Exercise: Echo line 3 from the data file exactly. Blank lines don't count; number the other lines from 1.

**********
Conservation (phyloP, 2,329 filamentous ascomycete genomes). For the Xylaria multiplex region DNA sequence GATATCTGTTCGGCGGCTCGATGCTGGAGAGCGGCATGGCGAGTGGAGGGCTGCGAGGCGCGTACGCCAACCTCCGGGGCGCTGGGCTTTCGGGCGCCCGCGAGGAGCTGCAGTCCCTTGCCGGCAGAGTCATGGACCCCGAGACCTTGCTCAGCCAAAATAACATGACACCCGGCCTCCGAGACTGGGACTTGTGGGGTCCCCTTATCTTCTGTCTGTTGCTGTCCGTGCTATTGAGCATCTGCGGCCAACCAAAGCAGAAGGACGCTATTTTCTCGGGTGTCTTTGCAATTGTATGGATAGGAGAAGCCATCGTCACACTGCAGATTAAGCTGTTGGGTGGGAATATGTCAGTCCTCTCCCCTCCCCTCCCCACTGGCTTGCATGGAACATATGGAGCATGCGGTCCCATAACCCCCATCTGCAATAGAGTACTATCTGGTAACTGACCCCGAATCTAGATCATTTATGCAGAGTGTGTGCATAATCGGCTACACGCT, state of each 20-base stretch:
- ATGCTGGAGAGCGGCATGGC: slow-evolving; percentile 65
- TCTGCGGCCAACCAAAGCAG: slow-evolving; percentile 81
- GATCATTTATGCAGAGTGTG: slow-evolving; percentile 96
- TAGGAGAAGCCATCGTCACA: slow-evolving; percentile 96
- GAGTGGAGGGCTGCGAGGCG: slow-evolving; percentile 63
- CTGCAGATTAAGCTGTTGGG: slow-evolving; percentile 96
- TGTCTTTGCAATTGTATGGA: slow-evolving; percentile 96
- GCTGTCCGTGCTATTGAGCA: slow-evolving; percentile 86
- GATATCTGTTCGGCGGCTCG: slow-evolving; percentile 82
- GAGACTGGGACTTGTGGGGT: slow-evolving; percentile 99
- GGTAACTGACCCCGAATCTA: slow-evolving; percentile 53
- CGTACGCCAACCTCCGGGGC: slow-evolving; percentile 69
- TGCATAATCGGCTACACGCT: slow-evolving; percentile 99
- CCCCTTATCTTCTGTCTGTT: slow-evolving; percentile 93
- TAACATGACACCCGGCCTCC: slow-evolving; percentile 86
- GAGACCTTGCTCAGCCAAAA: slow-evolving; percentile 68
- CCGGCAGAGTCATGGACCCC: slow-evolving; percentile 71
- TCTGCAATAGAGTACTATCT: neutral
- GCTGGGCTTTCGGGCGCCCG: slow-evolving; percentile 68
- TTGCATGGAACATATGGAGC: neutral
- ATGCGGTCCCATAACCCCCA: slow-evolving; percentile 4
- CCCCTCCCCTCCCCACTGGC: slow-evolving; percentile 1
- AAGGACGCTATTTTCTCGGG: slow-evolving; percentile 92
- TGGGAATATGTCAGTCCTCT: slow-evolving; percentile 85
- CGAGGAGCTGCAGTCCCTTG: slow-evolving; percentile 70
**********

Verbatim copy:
- TCTGCGGCCAACCAAAGCAG: slow-evolving; percentile 81